Discover the art of sumo eating in Sekitori

8 months ago

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Atama ga masshiro. Ms. Vera, our translator, explained that this phrase can mean two things: in the literal sense, it means a head full of white hair; in its figurative context, it is an expression that means one cannot think anymore. After our meal, it was definitely the latter for us—with our heads in a daze of pleasure and our bellies full of satisfaction. Sekitori has won our approval for serving an unforgettable Japanese meal fit for a yokozuna (a champion sumo wrestler).

To those unfamiliar, a sekitori is a sumo wrestler rank, where the rashiki’s (sumo wrestler) main ambition is to achieve perfection in his craft. Seto Masakazu is the president and owner of Sekitori, and a former student of the art of sumo wrestling. With his tall frame and huge build, he was forced by his family to continue the honor of becoming a sumo wrestler like his uncle who achieved the status of yokozuna. But destiny had other plans for him. After many challenges on and off the sumo circular ring, Seto-san eventually found his success as an entrepreneur and restaurant owner in the Philippines.

Together with Kamimoto Keita, Sekitori’s executive chef, who has three decades of experience in Japanese cooking under his belt, they ventured to open their second Sekitori branch along San Miguel Avenue (the first one is in Little Tokyo, Makati). The Ortigas branch stands out with its fusion dishes created by the Chef Kamimoto and Deputy Chef Ume (who specializes in Kyoto-style cuisine) using traditional Japanese cooking methods. These specialty dishes are made with seasonal ingredients Seto-san himself sources every month when he makes his monthly trips to Japan.

Did you know that a sumo wrestler must eat at least 12,000 calories per meal? Good thing we’re not training for the sport! Luckily for us, a meal at Sekitori can give us a taste of what champion sumo wrestlers enjoy eating!sekitori 1

You can tell if a Japanese restaurant is good by the quality and grade of sashimi they’re offering—and Sekitori’s Syunsai Sashumori Komusubi or assorted fresh sashimi will certainly excite you. Thick, succulent slices of seasonal fish and seafood like salmon, tuna, uni (sea urchin) mackerel, white fish, and ika (squid) adorn a large platter, looking almost too pretty to eat. The Irodori Sakizuke 5-syumori or 5-piece appetizer set is another appetizer sampler with a combination of five dishes in small portions albeit elaborately styled that showcases the cooking skills of the Japanese chef. If you’re craving for a creative sushi roll, order the Special California Maki. This monster maki is a feast in itself with eight huge rice rolls packed with slices of mangoes, ripe avocado, cucumbers, crab sticks then alternately topped with salmon roe and caviar. More flavor and texture are mixed in with the addition of sliced vegetables and special sushi sauce and Japanese mayonnaise. For salmon lovers, the Salmon Nanban Teriyaki-fu is a splendid treat. Thick slices of salmon fillet are seasoned with teriyaki sauce then deep-fried to a crisp. These are then served with potato salad and decked with seasonal vegetables plus dollops of tangy tartar sauce on the side.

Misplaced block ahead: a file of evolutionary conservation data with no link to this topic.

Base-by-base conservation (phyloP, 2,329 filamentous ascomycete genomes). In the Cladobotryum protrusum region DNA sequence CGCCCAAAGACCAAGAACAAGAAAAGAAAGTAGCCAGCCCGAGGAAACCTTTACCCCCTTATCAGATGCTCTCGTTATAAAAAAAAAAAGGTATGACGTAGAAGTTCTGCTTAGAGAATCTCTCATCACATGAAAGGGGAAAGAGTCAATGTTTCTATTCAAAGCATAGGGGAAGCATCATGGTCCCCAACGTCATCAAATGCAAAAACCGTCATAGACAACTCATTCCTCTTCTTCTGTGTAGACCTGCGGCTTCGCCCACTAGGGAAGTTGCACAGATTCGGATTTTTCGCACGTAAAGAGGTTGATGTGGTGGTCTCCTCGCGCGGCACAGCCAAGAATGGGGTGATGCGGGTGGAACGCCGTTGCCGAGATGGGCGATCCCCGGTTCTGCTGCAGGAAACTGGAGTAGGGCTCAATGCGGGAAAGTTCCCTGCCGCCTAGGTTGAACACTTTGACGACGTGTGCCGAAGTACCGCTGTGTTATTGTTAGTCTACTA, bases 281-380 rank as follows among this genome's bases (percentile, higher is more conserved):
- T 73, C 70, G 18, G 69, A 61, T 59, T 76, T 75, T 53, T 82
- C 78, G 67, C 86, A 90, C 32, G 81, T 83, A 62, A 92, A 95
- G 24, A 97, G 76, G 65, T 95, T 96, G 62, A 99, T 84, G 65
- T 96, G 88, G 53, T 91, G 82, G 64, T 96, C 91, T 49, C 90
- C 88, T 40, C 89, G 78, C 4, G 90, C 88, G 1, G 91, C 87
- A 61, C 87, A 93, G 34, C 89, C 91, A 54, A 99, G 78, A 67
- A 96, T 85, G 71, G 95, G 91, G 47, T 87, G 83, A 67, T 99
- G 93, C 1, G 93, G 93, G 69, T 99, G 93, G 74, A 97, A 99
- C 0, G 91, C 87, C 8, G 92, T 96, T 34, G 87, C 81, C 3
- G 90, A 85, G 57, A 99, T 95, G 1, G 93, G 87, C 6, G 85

For those who want to order a light entrée, try the Karasu Karei no Saikyou Yaki. Japanese flounder is marinated in a mixture of miso paste and other Japanese seasonings then grilled until it’s perfectly cooked. It’s best to eat this with fresh steaming Japanese rice which highlights the dish’s delicate flavor. One of the dishes Sekitori is proud to offer is its Yasai no Kyo-fu Taki Awase or assorted seasonal vegetables. This Kyoto-style dish is meticulously prepared by boiling each ingredient separately to maximize the flavors of each component. Even the carving and plating is carefully planned, intended to be enjoyed not just through taste but visually as well. End your meals with wagashi or small Japanese sweets made from adzuki bean paste. Sekitori makes the wagashi flavors depending on the season.


The next time you’re craving authentic Japanese food, look for the restaurant with the impressive sumo wrestler figure in its show window. With its menu and impeccable service, Sekitori is out to impress. As far as Japanese restaurants go, we might as well have met our match.

Sekitori. GF, Hanston Square Building, 17 San Miguel Ave., Pasig City

Words by Angeli de Rivera
Photographed by Ron Mendoza of Studio 100


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